NFL and college football bars for every type of fan
By Fritz Hahn,
No sports bar is a perfect fit for every football fan. Some people want to belly up to a bar with tons of televisions. Others care more about being surrounded by people who love the same team. And then there are the folks who favor places stocked with pool, Skee-Ball or something else to do when their game’s not on.
With college football just getting underway and the NFL season kicking off next week, we thought we’d try to find the perfect place for a variety of people.
Where to go if . . .
You want to hang out with a group
Buffalo Billiards is best known as a place for an office happy hour or a destination for shooting pool with the gang on a Friday night. You probably don’t think of it as a sports bar. But consider this: There’s more than 14,000 square feet in that multi-room basement, with 60 high-definition TVs — including five 10-foot projection screens — and plenty of couches, tables and seating options for viewing them all. No more worrying about whether your whole group will be able to squeeze in front of the same TV at your local dive. And you can always take your mind off a tough loss with the dozens of pool tables, shuffleboard tables, table tennis, darts and Skee-Ball.
There are plenty of specials, too: $3 Miller Lite and $4 Heineken and Newcastle during Saturday’s college games, $3 Miller Lite and Coors Lite on Sundays, $3 Coors Light and $4 Blue Moon for Monday Night Football and $3.50 Sam Adams and seasonal beers for those Thursday night games.
Buffalo Billiards, 1330 19th St NW. 202-331-7665. dc.buffalobilliards.com.
You want to watch SEC football
Southeastern Conference football teams have won the last six national championships, and there are five schools in the top 10 of the preseason polls, led by Alabama and LSU. For fans of the country’s most powerful conference, there’s nowhere better on Saturday than the Mason Inn in Glover Park. The one-room roadhouse is the official home of local Georgia, Ole Miss and South Carolina alumni groups, and you’ll spot a fair number of ’Bama and Florida caps in the crowd watching games on 10 large-screen TVs and a 100-inch projection screen. (Another part of the draw: Bud Light pitchers cost $8.75 from 11 a.m. to 3 p.m. and $9.75 after that, and there are $5 shots every week.) As the games wind up, the scene switches to Southern rock and ’80s cover bands.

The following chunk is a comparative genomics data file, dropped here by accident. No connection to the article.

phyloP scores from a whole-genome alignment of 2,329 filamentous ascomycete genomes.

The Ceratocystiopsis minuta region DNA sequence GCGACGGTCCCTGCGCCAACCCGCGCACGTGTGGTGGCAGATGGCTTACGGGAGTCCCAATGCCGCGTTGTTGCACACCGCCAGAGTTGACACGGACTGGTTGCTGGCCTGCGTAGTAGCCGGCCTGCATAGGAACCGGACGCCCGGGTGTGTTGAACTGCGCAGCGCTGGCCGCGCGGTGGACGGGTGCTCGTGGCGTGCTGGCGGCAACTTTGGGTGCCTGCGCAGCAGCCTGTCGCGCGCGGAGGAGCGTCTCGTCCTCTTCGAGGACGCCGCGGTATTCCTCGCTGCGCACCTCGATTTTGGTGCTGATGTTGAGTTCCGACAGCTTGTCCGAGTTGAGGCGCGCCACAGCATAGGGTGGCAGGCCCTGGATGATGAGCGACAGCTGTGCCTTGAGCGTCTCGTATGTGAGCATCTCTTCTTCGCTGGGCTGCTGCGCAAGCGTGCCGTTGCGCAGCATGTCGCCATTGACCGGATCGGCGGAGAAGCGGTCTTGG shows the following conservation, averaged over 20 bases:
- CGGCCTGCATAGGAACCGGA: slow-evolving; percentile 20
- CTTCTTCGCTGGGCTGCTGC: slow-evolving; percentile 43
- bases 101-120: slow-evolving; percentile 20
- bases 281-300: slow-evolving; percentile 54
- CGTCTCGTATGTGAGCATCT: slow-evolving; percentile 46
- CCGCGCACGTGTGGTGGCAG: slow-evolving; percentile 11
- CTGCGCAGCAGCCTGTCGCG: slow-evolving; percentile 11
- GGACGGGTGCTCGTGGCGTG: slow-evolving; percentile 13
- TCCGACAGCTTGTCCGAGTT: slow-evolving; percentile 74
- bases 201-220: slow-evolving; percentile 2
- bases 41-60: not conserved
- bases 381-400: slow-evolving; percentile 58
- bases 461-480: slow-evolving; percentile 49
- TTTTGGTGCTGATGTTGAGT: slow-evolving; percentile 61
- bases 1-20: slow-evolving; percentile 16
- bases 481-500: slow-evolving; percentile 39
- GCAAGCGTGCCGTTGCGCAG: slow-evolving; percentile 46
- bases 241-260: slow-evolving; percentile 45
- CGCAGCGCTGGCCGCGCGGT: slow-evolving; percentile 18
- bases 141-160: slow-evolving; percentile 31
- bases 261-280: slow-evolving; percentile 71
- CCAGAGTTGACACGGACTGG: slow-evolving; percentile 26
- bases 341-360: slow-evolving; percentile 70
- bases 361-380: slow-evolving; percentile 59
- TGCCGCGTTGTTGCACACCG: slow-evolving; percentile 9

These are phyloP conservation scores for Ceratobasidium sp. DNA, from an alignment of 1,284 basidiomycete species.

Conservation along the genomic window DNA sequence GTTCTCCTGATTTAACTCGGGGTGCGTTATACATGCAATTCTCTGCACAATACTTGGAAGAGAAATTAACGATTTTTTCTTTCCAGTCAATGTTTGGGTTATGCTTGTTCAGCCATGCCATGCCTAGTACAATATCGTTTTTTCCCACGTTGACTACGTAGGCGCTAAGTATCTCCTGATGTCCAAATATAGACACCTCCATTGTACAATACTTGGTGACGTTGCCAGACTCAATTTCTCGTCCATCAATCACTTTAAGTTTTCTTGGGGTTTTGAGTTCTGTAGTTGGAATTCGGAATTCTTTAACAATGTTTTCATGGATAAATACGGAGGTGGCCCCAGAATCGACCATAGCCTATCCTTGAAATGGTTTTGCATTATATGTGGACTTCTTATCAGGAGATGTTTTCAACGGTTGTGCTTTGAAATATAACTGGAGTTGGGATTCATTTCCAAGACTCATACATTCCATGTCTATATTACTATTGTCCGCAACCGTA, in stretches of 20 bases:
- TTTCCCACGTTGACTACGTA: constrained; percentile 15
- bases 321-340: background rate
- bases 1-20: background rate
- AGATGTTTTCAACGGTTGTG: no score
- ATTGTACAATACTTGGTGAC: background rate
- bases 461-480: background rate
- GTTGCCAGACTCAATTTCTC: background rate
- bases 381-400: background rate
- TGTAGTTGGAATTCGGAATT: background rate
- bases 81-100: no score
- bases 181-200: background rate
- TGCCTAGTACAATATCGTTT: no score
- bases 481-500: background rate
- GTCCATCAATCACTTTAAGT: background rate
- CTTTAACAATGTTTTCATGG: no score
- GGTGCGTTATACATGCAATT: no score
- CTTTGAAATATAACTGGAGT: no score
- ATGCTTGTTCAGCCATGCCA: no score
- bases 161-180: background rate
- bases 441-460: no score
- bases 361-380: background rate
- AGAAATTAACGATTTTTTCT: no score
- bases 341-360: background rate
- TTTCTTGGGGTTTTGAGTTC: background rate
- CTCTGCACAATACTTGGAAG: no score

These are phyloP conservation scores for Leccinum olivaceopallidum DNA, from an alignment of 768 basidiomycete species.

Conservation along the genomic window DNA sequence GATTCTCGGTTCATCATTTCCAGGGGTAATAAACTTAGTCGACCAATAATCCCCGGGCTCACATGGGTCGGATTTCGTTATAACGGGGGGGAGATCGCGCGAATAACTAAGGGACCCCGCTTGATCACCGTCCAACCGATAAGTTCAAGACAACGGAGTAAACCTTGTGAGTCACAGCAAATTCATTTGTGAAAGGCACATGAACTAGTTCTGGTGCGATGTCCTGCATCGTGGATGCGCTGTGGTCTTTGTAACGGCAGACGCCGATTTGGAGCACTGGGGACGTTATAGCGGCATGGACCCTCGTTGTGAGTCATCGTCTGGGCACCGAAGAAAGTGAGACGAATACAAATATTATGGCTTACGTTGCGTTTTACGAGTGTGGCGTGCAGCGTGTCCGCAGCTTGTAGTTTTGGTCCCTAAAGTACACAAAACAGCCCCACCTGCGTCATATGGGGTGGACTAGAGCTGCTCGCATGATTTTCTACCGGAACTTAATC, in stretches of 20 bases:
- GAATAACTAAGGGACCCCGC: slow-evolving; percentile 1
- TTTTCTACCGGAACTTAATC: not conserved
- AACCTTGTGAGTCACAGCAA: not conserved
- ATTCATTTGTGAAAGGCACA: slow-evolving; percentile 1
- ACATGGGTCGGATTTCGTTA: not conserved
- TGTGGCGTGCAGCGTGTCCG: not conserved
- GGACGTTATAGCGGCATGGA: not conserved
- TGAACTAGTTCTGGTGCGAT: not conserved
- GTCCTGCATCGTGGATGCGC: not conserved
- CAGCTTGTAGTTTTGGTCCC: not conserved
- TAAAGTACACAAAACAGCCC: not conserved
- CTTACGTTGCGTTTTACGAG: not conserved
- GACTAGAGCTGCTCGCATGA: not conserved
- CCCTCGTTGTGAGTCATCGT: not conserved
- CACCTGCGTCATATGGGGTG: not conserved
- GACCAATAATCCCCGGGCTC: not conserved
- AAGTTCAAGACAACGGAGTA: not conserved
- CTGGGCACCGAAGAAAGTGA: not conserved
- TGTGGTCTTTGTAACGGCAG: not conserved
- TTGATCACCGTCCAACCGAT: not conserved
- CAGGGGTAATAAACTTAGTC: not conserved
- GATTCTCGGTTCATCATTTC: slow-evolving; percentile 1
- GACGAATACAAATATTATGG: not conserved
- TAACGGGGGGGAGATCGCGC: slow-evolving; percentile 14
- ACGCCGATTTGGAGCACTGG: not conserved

On Sundays, the Ravens are the bar’s official team, and the pitchers are just as cheap.
Mason Inn, 2408 Wisconsin Ave. NW. 202-337-1313. www.masoninndc.com.
You want to do something
besides watch the game
If you head to a bar for the full slate of Sunday football viewing, you’re looking at more than six hours in front of a television. That’s a long time in one place, no matter how great the games are. That’s where the recently expanded Primetime Sports Bar and Grille comes in handy. There’s a large deck (with TVs) to enjoy the autumn weather. A new “pool hall” area has three tables and 15 TVs. Among the leather couches, dozens of TVs and four 100-inch jumbo screens in the main bar area are more video games, including Boxer Champion and Golden Tee. And throughout the season, look for a variety of related events, including Madden video game tournaments and live broadcasts by local sports shows.
Primetime is an official viewing spot for Texas A&M alumni this year, and the owners favor the New York Giants, but everyone can stop by for food and drink specials, which include 24-ounce beers for $6 during all games.
Primetime Sports Bar and Grille, 11250 James Swart Circle, Fairfax. 703-352-0260. primetimesportsandgrill.com .
You need to follow your fantasy team
There are two kinds of fantasy team owners. There are the somewhat casual fans who keep glancing nervously at their iPhones on Sundays, positioning themselves at the bar so they can watch games featuring both their quarterback and flex wide receiver. Then there are the diehards who bring laptops and iPads to the bar so they can follow multiple teams and leagues, need to be able to see every game and track injury reports constantly.
Whichever fantasy owner you are, Public Bar makes an outstanding destination. In the main bar, flatscreen TVs are stacked in banks of eight, making it easy to follow every second of action. A giant 120-inch projection screen hangs over the bar. The booths along the walls — available on a first-come basis or reserved with a $150 minimum tab — offer tables wide enough for laptops. They also offer convenient plugs for free charging. The clincher: Public offers free WiFi for fast connections on all three levels, along with $3 beers.
Public Bar, 1214-B 18th St. NW. 202-223-2200. www.publicbar.co/dupont.
You want to feel like you’re back
in college — and pay like it, too
“Natty Boh and Natty Lights $2.50 ALL THE TIME,” screams the list of specials at Looney’s Pub, a college sports bar that’s basically attached to the University of Maryland campus. (Students live in four-bedroom suites in the Varsity Apartments above, and the building is a stop on the university’s shuttle bus route.)
The happy hours are frequent and surprisingly cheap — $2 domestic beers and rail drinks from 7 p.m. to close Sunday and Monday, $3 beers all day Saturday, and $2 rail drinks Saturday nights — but that’s what you need when the average age of a patron looks to be in the 21-to-24 range. There are 70 TVs, 18 draft beers and a solid menu of bar food, ranging from crab nachos to 10 kinds of cheesesteaks. Bands perform in the cavernous space Friday and Saturday nights if you really want to pretend you’re back in school.
Looney’s Pub, 8150 Baltimore Ave., College Park. 240-542-4510. www.looneyspub md.com.